English version


From Longman Dictionary of Contemporary Englishbonanzabo‧nan‧za /bəˈnænzə, bəʊ- $ bə-, boʊ-/ noun [countable]  SUCCESSFULa lucky or successful situation where people can make a lot of money 2008 was a bonanza year for the oil industry. an amazing cash bonanza
Examples from the Corpus
bonanzaThe large jump in profits has resulted in a bonanza for Intel employees.To call it a bonanza is to understate the matter significantly.For consumers, though, the battle will produce a bonanza of benefits.That proved a bonanza in 1995, when blue chips were market leaders.Yet the bosses' bonanza has continued, albeit at a reduced rate, into the recession.And North-East companies could benefit from the buying bonanza, according to Mr Hamilton.But three Labour councillors representing Bromborough claimed prospects of the site providing an industrial bonanza were remote.Indeed there seems to have been little diminution in this publishing bonanza up to the present time.Our last product introduction was a real bonanza for the company.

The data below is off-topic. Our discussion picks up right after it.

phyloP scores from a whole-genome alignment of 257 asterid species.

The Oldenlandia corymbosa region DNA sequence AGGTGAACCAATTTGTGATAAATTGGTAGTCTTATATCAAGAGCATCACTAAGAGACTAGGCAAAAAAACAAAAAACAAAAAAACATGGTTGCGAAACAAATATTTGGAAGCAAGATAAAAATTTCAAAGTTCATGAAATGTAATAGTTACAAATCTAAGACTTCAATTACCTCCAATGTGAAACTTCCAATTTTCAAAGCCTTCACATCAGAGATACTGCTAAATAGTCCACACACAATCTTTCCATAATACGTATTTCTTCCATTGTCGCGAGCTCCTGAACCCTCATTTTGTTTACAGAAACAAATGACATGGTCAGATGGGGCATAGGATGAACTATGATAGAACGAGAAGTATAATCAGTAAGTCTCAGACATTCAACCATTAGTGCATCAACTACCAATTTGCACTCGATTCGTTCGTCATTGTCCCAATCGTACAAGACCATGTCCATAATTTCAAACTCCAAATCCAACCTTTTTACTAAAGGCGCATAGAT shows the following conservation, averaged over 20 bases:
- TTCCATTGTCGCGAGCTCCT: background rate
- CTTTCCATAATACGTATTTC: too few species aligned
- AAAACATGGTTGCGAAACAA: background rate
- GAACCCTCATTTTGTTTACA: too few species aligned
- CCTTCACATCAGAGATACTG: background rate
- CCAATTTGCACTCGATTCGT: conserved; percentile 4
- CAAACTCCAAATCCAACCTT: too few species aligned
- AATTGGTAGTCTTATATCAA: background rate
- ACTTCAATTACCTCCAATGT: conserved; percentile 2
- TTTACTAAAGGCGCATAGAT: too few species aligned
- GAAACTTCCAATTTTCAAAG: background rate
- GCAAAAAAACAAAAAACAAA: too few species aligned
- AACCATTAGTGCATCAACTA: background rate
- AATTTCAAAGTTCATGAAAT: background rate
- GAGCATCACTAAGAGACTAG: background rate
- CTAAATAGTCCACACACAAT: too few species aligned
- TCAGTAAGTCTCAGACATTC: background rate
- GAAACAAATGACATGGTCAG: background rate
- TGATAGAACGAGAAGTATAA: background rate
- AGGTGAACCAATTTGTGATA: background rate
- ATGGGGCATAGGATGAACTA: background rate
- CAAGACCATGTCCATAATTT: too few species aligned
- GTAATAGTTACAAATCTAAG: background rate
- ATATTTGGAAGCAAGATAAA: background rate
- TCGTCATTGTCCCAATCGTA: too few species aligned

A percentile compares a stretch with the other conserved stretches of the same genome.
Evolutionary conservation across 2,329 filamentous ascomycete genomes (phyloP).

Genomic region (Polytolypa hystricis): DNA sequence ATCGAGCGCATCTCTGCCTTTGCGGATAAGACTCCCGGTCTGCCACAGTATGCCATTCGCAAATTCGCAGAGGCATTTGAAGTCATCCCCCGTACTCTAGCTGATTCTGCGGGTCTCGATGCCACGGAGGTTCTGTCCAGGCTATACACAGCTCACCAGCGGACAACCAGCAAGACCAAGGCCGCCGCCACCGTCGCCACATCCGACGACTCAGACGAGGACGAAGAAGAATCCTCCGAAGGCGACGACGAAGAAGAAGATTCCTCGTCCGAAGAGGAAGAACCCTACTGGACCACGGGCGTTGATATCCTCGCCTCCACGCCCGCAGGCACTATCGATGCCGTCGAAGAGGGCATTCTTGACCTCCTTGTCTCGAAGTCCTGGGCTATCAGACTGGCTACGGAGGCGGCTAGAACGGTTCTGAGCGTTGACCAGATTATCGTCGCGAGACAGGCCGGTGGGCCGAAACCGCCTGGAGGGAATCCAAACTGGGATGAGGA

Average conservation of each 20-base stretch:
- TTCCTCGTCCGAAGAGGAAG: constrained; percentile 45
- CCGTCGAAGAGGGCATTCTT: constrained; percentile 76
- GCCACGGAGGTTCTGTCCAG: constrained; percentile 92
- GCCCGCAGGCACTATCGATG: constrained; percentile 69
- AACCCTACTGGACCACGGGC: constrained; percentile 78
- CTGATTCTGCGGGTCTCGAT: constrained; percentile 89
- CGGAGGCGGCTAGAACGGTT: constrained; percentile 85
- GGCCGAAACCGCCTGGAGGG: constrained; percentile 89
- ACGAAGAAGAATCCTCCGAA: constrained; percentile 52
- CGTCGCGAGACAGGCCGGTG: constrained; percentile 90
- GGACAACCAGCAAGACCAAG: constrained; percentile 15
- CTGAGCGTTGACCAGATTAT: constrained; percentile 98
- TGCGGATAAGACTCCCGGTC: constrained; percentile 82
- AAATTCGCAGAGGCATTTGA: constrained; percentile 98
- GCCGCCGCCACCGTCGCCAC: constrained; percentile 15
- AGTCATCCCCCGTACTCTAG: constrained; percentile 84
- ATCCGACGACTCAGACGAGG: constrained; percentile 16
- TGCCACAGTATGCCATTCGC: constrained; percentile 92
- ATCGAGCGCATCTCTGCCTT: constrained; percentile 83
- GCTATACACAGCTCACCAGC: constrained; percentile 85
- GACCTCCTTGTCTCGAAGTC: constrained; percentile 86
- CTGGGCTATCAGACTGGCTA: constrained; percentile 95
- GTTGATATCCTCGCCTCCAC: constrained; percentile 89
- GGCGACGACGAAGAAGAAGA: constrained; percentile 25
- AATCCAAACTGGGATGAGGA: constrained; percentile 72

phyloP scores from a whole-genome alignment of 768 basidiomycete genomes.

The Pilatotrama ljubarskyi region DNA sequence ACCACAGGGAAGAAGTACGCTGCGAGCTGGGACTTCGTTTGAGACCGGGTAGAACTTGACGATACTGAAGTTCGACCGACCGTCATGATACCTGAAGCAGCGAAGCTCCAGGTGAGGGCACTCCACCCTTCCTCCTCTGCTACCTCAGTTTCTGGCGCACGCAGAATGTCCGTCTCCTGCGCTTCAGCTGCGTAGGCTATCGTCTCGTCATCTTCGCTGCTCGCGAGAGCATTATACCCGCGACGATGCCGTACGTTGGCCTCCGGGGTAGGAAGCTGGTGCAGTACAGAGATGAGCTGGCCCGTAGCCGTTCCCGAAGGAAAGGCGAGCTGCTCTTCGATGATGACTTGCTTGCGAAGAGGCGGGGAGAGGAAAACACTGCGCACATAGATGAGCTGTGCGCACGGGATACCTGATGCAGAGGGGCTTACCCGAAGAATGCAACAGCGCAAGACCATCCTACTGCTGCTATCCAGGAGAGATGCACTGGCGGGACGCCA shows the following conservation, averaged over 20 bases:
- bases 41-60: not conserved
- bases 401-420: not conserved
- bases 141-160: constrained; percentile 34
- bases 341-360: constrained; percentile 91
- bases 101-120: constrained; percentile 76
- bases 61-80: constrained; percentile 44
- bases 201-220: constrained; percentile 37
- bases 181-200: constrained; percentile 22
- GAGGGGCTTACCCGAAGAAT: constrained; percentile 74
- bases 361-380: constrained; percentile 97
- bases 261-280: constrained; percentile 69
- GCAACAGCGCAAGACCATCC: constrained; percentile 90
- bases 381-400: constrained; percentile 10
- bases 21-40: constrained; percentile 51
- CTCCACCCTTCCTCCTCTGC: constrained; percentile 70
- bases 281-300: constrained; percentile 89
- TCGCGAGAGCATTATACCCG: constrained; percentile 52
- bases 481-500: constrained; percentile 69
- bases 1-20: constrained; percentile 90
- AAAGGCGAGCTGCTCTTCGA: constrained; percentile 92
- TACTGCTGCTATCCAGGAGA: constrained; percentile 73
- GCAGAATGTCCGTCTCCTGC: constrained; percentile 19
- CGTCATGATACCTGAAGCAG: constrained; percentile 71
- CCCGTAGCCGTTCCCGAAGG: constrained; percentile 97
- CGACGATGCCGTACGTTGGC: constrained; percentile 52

BonanzaBonanza  a US television show first made in the 1960s, which continued for many years. It is about a family who live in the wild west on a ranch (=large farm) called the ‘Ponderosa’. The music that is played at the beginning is famous.From Longman Business Dictionarybonanzabo‧nan‧za /bəˈnænzə, bəʊ-bə-, boʊ-/ noun [countable] a lucky or successful situation in which a person or business makes a lot of moneya £5 million export sales bonanza in the United Statesa bonanza year for the computer industry
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